As the Republican party debates whether or not billionaire frontrunner Donald Trump should snag the presidential nomination this summer at their convention, they have a new opinion to take into consideration. On Monday, Kiss frontman Gene Simmons endorsed Donald Trump as his preferred candidate to take over the Oval Office come next January. Well, sort of.

At the John Varvatos 13th Annual Stuart House Benefit in West Hollywood this weekend, Simmons told People magazine that he thinks the country could use a good dose of whatever Trump has to offer the country. Simmons said that although he didn't want to divulge who he planned on ultimately voting for, he respects how Trump has "changed the game," much like Simmons' own band did when it came to bringing over-the-top antics to hard rock in the '70s.

The glam metal rocker told People that he appreciates how Trump puts himself out there, even if it gets him in trouble sometimes. "This guy funds his own campaign, and he is going to say things that tens of millions of people actually say quietly because politically it's 'incorrect.'" He added that Trump's appeal to some voters is that he "doesn't care" what people think of him."I think people are sick and tired of politicians who have words that are written by other people," he said.

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BEVERLY HILLS, CA - APRIL 15: Musician Gene Simmons of KISS performs onstage during the 23rd Annual Race To Erase MS Gala at The Beverly Hilton Hotel on April 15, 2016 in Beverly Hills, California. (Photo by Frederick M. Brown/Getty Images for Race To Erase MS)

The metal legend probably knows what he's talking about, too, since he had a spat with the candidate when he was a contestant on the third season of Celebrity Apprentice. Although he was eventually eliminated, the musician managed to get under Donald's skin in early on by "insulting" the real estate mogul's daughter, Ivanka. Simmons had told Ivanka that she "could wait" during a progress visit while his team worked on a project. Trump later reprimanded him saying, "It was just unnecessary." He told Simmons that his behavior was "not a strategically intelligent thing to do," according to a People recap of the episode at the time. Simmons later got down on one knee to apologize in the final elimination. Talk about management skills. (Let's pause and just imagine world leaders bowing to Trump as U.S. president in two years.)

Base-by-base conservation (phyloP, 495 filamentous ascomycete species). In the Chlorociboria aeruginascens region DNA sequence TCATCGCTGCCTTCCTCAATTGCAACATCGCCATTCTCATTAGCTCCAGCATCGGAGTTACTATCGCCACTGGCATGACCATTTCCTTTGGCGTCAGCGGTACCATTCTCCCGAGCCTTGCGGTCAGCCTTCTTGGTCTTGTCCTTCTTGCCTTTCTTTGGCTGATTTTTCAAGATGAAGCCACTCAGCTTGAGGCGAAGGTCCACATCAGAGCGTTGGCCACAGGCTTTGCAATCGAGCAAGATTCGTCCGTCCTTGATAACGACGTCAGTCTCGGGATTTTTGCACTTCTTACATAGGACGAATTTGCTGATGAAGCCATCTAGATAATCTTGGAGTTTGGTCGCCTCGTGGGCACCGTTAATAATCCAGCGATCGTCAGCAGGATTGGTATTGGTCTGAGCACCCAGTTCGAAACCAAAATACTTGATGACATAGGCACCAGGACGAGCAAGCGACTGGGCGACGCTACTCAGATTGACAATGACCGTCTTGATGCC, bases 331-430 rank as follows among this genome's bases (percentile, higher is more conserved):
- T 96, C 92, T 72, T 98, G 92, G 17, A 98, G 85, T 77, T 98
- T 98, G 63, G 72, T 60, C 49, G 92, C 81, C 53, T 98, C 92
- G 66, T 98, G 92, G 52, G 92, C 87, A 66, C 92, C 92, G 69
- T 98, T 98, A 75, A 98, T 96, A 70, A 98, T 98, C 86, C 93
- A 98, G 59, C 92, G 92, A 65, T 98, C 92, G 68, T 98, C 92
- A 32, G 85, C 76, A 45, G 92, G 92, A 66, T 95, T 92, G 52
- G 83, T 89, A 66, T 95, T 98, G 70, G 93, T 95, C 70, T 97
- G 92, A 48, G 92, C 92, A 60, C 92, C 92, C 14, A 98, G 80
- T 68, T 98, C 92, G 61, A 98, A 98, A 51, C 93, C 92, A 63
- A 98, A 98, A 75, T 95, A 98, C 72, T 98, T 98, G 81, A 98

Given his almost-endorsement this weekend, there doesn't seem to be any beef between the two stars anymore. But it might not be exactly the kind of character endorsement Trump wants right now as many in the political sphere take issue with his seemingly racist positions. Simmons, too, was recently accused of racism for saying that he looks forward to the "death of rap," and for comments he made about hip hop group N.W.A.'s induction into the Rock and Roll Hall of Fame. Simmons, who was inducted to the Hall of Fame in 2014, and former N.W.A. member Ice Cube have been duking it out on Twitter for most of April, debating the merits of hip hop band while legendary rock groups like Led Zeppelin haven't yet enjoyed the honor.

If anything, both Trump and Simmons excel when it comes to speaking their respective minds, even at the risk of offending swarms of voters or fans. The next time he takes a stage, maybe The Donald should use "Rock and Roll All Nite" as a campaign anthem, just to get everyone riled up. It doesn't look like Simmons will mind.